In 2013, she signed up for yoga teacher training.

Leduc describes the past five years as a whirlwind period of “accelerated growth”. She began working for various studios, community centers, and gyms in the Kansas City area.

“My goal was to teach as much as possible with as many bodies as possible,” she said.

“That has always been a passion of mine. When you look at my appearance: I am a young, white, able-bodied woman—what you would stereotypically expect from a yoga instructor. But I’ve always known that yoga is not for one type of person. It is beneficial for everyone.”

Learning to teach all kinds of body types and abilities grew into a determination to make yoga as accessible as possible to everyone. Leduc began teaching classes at Yoga in the Park at the Nelson-Atkins Museum, which was one of the first pop-up yoga events in the area. Since getting started in 2009, Yoga in the Park’s Facebook group now has more than 7,700 members.

Family doing seated yoga poses in park
The Burdette family (left to right: Ryder, Kodi, Megan, and Josh) got out for a morning of yoga at Berkley Riverfront Park July 4.

“It has grown a lot in the last three years, but back then, we usually had 12 to 20 people show up at each class,” said Leduc of Yoga in the Park.

On an unusually warm weekend in March 2015, Leduc decided on a whim to post on Facebook and offer an outdoor yoga class. “I set a time and a place… and 50 people showed up,” she said. “That was unprecedented. So, I tried it again the next week.”

Leduc then founded Pop-Up Yoga KC and began partnering with other organizations and businesses to arrange locations for the free yoga events.

“I saw how transformative it was, and then I envisioned a home for the pop-up yoga: a donation-based studio,” she remembered. “It manifested itself really fast.”

The first home for Leduc’s Karma Tribe Yoga, a donation-based studio, was a shared space in the Crossroads District. In 2016, the studio moved to its own space in Midtown at 35th St. and Broadway Blvd.

Evolution of Pop-Up Yoga

As Leduc has grown as a yoga teacher, so has the concept of offering yoga to the masses.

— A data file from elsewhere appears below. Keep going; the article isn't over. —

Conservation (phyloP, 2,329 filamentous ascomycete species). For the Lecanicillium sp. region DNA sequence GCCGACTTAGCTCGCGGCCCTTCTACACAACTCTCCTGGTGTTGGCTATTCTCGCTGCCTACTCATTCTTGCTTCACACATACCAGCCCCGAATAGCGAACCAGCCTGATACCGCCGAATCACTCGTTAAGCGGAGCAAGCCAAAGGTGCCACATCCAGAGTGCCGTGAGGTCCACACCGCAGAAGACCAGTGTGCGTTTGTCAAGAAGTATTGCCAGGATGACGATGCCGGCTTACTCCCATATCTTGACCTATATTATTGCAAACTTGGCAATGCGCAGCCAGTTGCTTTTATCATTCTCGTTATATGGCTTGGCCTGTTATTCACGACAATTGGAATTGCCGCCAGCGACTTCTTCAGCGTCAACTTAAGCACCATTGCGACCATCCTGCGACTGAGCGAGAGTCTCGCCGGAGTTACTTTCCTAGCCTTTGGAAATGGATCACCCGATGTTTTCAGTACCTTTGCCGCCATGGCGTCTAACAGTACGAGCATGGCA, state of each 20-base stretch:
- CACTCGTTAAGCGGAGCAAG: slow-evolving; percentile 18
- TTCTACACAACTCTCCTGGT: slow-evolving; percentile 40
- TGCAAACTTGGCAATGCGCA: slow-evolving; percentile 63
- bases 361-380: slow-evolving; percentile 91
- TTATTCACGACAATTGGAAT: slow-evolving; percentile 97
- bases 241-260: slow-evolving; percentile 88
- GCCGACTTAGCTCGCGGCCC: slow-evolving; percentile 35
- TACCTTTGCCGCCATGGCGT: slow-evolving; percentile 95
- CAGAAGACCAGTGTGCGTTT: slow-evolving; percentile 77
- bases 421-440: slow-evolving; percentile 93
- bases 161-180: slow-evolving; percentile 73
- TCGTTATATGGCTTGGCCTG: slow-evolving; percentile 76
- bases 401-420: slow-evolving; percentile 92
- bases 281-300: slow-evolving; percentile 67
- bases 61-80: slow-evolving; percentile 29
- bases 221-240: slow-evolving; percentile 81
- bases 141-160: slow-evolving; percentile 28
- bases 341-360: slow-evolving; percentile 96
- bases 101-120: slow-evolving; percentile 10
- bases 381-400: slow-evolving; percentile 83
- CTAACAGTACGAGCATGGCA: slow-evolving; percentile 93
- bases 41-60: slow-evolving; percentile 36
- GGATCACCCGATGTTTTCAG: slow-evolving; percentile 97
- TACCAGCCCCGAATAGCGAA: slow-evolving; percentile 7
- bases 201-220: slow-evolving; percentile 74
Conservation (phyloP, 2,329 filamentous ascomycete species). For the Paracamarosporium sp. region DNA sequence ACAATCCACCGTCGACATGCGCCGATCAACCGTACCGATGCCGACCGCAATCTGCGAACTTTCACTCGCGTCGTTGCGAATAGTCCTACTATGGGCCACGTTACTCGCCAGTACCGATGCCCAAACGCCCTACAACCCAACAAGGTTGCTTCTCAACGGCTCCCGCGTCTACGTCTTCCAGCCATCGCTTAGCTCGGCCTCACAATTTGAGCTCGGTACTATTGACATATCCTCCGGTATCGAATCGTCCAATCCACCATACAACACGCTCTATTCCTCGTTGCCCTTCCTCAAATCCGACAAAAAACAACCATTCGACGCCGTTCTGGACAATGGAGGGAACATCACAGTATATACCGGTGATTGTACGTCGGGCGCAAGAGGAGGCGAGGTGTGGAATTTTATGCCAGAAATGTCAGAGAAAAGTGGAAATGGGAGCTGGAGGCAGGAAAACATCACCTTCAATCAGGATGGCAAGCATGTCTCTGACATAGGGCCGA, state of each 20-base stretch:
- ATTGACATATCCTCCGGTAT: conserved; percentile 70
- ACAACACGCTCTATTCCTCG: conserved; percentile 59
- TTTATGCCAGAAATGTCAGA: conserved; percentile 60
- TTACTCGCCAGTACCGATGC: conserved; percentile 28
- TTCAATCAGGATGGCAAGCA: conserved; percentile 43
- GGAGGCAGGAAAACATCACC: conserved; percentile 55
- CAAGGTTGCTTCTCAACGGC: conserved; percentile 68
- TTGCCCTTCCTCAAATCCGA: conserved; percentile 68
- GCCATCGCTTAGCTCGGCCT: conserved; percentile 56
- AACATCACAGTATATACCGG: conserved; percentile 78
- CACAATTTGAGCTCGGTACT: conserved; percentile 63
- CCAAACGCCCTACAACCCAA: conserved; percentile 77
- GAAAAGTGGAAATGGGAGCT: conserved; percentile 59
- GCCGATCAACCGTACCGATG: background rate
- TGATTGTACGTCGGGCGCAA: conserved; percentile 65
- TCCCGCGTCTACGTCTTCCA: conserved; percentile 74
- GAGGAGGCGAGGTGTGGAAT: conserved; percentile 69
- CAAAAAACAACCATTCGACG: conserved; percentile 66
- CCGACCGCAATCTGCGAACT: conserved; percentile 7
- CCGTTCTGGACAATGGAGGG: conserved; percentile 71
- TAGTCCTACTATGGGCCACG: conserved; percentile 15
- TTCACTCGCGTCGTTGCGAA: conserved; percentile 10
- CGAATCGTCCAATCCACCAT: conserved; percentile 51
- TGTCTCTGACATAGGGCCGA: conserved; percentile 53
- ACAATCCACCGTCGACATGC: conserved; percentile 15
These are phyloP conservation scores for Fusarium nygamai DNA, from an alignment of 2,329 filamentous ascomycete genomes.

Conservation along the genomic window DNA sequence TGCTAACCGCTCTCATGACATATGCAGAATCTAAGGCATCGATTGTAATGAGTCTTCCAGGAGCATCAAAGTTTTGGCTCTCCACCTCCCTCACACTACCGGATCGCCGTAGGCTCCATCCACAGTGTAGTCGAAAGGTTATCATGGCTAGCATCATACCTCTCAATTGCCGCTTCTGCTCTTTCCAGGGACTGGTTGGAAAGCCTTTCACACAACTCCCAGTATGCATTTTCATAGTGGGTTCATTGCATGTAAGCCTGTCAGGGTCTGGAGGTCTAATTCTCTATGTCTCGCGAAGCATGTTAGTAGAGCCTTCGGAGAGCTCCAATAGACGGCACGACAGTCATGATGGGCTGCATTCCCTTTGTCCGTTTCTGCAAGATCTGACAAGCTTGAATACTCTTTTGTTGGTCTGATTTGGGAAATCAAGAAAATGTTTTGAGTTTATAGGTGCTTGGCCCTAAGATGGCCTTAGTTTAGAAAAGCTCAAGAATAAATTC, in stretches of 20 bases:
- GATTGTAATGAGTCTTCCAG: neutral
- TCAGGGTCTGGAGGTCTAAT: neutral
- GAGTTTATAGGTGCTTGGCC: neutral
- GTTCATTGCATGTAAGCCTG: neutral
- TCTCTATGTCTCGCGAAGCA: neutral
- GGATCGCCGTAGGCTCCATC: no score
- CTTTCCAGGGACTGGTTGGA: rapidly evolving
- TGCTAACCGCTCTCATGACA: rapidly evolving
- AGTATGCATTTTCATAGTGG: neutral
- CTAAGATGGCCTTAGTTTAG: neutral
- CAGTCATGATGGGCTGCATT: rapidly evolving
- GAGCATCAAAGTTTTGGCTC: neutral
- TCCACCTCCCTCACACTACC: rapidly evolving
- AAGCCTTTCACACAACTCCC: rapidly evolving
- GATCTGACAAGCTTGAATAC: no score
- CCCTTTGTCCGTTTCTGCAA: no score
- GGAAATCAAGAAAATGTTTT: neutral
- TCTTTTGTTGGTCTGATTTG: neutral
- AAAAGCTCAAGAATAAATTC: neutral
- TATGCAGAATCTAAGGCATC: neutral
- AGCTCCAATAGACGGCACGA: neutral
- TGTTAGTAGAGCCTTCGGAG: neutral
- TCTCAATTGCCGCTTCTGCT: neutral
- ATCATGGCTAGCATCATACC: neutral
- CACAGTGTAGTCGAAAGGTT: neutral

“When we first started, it was guerilla-style yoga,” laughed Leduc. “We were a crazy, traveling group of yoga people. Now that I have a studio it has been beneficial to partner with organizations and businesses in order to have more regular meet-ups.”

Woman does yoga pose in park with group
A diverse group attended a free yoga event at Berkley Riverfront Park on July 4.

Pop-Up Yoga KC partners with Friends of the River to help with their Riverfront Fitness program. They have teamed up with the Kansas City Public Library to do “Yoga on the Rooftop” of the main branch. “It’s so pretty up there,” said Leduc. They’ve done yoga at the Kansas City Museum; at Gillham Park; at the Belvoir Winery in Liberty; and even “Yoga in the Pool” at UMKC.

While the outdoor format has its benefits—exposure to the public, and a connection with nature, for example—Leduc said she encourages people to step inside the studio.

“I know it can be intimidating!” she said. “I try to look at it through their eyes. I understand. So, we try to cultivate that same welcoming feeling you get at the outdoor events.”

And feeling welcome to roll out your mat and enjoy an accessible yoga class is exactly what Leduc hopes to achieve with her pop-up events.

“I want for anyone walking down the street to see lots of different people, from all walks of life, practicing together,” said Leduc. “It’s incredibly inspiring. There is so much negativity and divisiveness in this world. It is a huge privilege to be able to co-facilitate a space where all of that feels non-existent.”

Top image: Outdoor yoga can be more accessible, and less intimidating than a smaller studio class.

All photos by Rick Mayo / Mile 90 Photography

About the Author

Kristi Mayo is the editor of REC Midwest.